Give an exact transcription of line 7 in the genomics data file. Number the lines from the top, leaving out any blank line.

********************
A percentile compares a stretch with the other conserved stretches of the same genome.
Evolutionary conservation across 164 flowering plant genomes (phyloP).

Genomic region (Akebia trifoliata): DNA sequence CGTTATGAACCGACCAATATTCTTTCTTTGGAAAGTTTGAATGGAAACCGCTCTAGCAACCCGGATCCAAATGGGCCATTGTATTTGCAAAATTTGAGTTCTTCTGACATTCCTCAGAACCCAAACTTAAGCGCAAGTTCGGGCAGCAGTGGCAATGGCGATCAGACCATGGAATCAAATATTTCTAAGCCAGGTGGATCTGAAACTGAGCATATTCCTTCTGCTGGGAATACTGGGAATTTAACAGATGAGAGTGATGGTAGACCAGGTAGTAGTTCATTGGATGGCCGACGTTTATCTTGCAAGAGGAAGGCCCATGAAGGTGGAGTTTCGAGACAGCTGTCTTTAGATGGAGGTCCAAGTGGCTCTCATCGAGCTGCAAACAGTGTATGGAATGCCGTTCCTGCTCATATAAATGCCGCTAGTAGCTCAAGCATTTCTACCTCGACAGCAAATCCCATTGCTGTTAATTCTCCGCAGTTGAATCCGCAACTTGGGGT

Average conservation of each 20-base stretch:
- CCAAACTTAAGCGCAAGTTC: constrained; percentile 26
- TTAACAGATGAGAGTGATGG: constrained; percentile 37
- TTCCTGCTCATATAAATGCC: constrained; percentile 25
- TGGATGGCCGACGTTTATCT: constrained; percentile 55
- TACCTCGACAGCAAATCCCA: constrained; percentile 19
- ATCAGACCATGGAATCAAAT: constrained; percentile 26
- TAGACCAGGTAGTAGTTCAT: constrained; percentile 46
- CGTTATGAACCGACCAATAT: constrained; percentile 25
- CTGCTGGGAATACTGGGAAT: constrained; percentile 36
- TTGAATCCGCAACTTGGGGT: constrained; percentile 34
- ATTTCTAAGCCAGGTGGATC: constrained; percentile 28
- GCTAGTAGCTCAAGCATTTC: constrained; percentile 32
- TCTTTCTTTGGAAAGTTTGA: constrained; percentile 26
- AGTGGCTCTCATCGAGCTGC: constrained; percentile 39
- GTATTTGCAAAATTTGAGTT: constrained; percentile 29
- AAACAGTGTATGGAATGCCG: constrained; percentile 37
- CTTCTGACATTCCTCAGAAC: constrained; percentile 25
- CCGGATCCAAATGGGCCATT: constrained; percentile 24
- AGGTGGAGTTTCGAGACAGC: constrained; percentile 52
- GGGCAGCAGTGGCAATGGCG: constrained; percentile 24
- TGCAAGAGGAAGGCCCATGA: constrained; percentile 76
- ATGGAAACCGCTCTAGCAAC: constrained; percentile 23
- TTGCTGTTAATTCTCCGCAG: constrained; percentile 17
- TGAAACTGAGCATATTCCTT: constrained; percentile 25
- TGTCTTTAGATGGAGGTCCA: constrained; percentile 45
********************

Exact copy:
- TTCCTGCTCATATAAATGCC: constrained; percentile 25